The concerns on equal adherence to benefits resulting from the products and services offered by the digital society are not recent. For example, the discussion around the digital divide (a phenomenon opposed to digital inclusion) and its consequences for democracy, economic equality and growth, social inclusion, educational attainment, life-course outcomes or personal and public security was at its peak at the beginning of the 21st century (Bucy, 2000; DiMaggio, Hargittai, Celeste, & Shafer, 2004; van Dijk, 2005). At that time, the focus of interest of social science researchers was predominantly on the material, intellectual, motivational and social access to ICT (Yu, Ndumu, Liu, & Fan, 2016), with the most significant barriers to the adoption of new technologies being identified in relation to the reduced possession of technological devices or the permission for their use (material access), and the reduced possession of competences and knowledge supporting ICT acceptance (intellectual access). Other issues found crucial to narrowing/widening the digital divide have considered the level of willingness to adopt ICT in daily life (motivational access), and the level of readiness to create social identities, relations, and conditions that allow for the satisfaction of needs at the personal and/or professional levels (social access). In a broader perspective, the propagation of the digital divide was examined under the restricted availability vs tangibility of material, mental, social, temporal, and cultural resources (van Dijk, 2005). The unequal distribution of those resources was pointed out as one of the indirect causes of unequal participation in society, and therefore as one of the factors responsible for perpetuating the existence of unequal opportunities and rewards for different personal and positional categories within society (van Dijk, 2012). Finally, from the macro perspective, the higher order mechanisms, such as socio-economic, political or cultural forces, leading to direct or indirect changes in ICT acceptance and usage were acknowledged (Yu et al., 2016). This broader approach allowed to define a framework for developing a shared community understanding of digital inclusion and for creating action plans to reinforce digital transformation.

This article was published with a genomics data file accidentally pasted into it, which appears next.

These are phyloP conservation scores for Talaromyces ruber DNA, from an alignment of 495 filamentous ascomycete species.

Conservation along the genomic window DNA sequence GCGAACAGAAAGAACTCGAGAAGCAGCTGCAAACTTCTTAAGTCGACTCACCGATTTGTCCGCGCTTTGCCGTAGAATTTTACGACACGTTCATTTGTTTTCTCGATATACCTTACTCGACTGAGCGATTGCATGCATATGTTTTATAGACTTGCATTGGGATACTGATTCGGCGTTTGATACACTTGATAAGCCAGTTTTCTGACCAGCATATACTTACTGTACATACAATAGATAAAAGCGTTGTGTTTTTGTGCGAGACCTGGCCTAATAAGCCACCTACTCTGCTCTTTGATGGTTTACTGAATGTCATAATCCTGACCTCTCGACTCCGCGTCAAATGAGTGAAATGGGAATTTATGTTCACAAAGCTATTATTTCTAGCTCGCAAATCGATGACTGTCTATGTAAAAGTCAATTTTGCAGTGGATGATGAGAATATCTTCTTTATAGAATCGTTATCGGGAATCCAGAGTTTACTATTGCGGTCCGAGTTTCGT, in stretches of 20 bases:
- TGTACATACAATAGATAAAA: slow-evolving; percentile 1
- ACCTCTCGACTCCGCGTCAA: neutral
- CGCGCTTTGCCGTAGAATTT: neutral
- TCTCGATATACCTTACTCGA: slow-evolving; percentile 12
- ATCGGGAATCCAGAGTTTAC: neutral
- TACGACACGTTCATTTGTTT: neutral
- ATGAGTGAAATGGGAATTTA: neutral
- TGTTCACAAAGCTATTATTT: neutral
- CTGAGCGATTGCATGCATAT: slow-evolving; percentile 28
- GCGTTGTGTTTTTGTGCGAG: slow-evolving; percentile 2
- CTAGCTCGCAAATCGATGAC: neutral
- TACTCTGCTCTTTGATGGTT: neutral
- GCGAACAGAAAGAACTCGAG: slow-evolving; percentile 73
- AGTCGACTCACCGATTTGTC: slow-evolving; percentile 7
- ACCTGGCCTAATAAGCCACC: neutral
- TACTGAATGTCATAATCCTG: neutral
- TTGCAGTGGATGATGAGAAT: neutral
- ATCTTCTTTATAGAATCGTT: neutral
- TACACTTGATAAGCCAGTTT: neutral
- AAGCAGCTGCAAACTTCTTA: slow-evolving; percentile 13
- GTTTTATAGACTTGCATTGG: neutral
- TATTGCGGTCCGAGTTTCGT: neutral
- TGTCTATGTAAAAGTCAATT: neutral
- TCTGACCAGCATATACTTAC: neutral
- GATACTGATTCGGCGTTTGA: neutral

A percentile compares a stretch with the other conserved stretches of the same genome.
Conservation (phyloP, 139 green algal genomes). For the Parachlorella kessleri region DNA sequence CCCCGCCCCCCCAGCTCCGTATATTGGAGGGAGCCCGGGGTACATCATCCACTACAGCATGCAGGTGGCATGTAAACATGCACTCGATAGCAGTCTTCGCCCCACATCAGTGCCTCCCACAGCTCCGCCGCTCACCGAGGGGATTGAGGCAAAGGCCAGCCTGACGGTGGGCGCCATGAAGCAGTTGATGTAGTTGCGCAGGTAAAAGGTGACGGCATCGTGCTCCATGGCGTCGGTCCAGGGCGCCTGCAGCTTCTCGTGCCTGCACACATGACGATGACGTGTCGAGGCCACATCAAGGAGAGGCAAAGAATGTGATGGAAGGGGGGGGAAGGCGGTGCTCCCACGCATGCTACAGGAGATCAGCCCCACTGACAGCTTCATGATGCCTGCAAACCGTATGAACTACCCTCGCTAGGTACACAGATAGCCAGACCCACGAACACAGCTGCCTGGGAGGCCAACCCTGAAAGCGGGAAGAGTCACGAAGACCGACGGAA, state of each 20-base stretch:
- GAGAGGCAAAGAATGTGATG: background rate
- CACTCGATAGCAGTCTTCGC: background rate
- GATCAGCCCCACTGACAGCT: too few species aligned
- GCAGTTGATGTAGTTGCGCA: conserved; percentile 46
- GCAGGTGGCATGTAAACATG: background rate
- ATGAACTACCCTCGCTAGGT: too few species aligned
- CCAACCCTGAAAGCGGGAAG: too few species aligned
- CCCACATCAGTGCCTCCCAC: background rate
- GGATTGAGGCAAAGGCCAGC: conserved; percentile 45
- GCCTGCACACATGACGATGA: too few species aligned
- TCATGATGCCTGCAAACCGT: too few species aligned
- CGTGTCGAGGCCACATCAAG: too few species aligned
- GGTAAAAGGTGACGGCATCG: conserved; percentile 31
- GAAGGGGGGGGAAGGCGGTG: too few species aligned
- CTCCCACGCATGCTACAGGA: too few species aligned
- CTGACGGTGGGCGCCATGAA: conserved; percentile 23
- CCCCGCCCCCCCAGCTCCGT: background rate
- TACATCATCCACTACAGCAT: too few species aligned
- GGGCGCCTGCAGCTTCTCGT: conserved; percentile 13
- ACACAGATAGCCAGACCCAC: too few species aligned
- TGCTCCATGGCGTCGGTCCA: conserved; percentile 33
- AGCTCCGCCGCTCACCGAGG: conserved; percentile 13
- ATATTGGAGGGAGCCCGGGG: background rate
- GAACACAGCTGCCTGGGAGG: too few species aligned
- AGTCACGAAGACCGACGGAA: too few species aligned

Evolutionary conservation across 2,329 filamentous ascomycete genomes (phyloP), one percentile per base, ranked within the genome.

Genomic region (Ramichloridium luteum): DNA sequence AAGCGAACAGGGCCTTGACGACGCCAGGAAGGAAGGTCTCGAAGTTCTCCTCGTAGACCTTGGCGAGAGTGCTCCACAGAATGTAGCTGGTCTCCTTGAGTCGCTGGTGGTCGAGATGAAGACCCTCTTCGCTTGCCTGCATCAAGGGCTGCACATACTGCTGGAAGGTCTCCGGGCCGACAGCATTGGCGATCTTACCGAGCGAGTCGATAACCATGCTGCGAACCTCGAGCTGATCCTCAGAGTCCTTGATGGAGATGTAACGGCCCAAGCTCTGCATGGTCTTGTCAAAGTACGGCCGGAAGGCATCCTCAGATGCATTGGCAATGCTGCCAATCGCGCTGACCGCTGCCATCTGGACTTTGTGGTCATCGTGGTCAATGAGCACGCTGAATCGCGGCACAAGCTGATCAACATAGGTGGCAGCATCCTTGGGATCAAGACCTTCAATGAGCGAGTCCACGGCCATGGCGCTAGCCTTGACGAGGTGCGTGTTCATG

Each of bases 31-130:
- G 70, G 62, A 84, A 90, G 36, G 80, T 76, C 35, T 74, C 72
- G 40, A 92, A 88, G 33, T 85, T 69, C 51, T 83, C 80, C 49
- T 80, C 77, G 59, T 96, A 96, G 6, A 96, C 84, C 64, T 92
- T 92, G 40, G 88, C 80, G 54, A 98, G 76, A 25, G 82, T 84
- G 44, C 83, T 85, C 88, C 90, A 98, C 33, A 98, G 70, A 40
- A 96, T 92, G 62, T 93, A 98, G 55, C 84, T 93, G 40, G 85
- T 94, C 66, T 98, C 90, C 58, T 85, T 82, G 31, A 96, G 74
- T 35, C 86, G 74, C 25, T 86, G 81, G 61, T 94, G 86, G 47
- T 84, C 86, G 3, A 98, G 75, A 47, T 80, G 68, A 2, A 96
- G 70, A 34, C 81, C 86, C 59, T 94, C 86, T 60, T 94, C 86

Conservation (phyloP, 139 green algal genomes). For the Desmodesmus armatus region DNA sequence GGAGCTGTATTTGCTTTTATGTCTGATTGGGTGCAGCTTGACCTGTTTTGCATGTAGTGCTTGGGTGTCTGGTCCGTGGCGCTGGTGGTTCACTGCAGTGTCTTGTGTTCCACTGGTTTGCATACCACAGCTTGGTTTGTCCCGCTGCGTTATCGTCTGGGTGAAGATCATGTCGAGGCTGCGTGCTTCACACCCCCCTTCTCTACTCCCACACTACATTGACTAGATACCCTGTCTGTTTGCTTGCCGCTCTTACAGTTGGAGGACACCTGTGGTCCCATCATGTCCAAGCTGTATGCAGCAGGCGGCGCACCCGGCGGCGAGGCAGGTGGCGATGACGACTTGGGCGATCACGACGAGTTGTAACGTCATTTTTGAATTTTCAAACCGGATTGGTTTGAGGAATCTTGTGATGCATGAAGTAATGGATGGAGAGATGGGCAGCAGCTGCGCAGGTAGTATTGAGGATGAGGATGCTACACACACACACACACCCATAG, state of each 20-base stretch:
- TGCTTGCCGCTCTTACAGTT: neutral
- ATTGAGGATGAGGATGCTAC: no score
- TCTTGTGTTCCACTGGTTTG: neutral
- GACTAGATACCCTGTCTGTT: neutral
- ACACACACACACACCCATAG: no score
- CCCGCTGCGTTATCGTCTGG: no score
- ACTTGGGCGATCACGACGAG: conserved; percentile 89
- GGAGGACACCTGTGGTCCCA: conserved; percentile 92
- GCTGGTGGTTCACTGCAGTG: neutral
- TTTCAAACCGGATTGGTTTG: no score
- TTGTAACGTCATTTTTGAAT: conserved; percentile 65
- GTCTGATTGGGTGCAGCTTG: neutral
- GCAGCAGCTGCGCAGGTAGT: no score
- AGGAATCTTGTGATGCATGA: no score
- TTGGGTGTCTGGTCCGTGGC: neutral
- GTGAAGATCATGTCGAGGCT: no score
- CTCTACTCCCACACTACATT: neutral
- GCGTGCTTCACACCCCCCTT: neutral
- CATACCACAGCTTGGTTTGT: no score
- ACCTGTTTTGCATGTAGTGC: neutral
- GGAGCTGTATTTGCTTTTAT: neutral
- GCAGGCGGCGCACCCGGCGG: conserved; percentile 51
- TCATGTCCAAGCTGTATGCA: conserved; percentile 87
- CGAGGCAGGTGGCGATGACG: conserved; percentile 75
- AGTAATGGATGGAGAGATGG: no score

Key Terms in this Chapter

Successful Ageing: Refers to ageing that, despite the existence of age-related diseases and disabilities, is lived with satisfaction and meaning of life, being filled by valued activities.

Digital Society: Refers to society in which digital technologies are widely used to respond to different individual, community and social challenges.

Health Inequalities: Systematic differences in access to health services and products caused by the unequal position of healthcare users in society.

Digital inclusion: Phenomenon describing issues of opportunity to access, adopt and applicate digital innovation in daily life.

Media Literacy: Effect of media education focused on the development of skills needed to access, analyze, evaluate and create media contents.

Digital Divide: Differences on the user’s access to the digital infrastructure and its use to achieve personal and professional outcomes, caused by socio-demographic, socio-economic or geographical factors.

Well-Being: Experience of health, life satisfaction and a sense of meaning.

Digital Transformation: Phenomenon describing the innovative and creative expansion of digital usages ate the society level related to the substantial increase in digital knowledge, skills, and attitudes.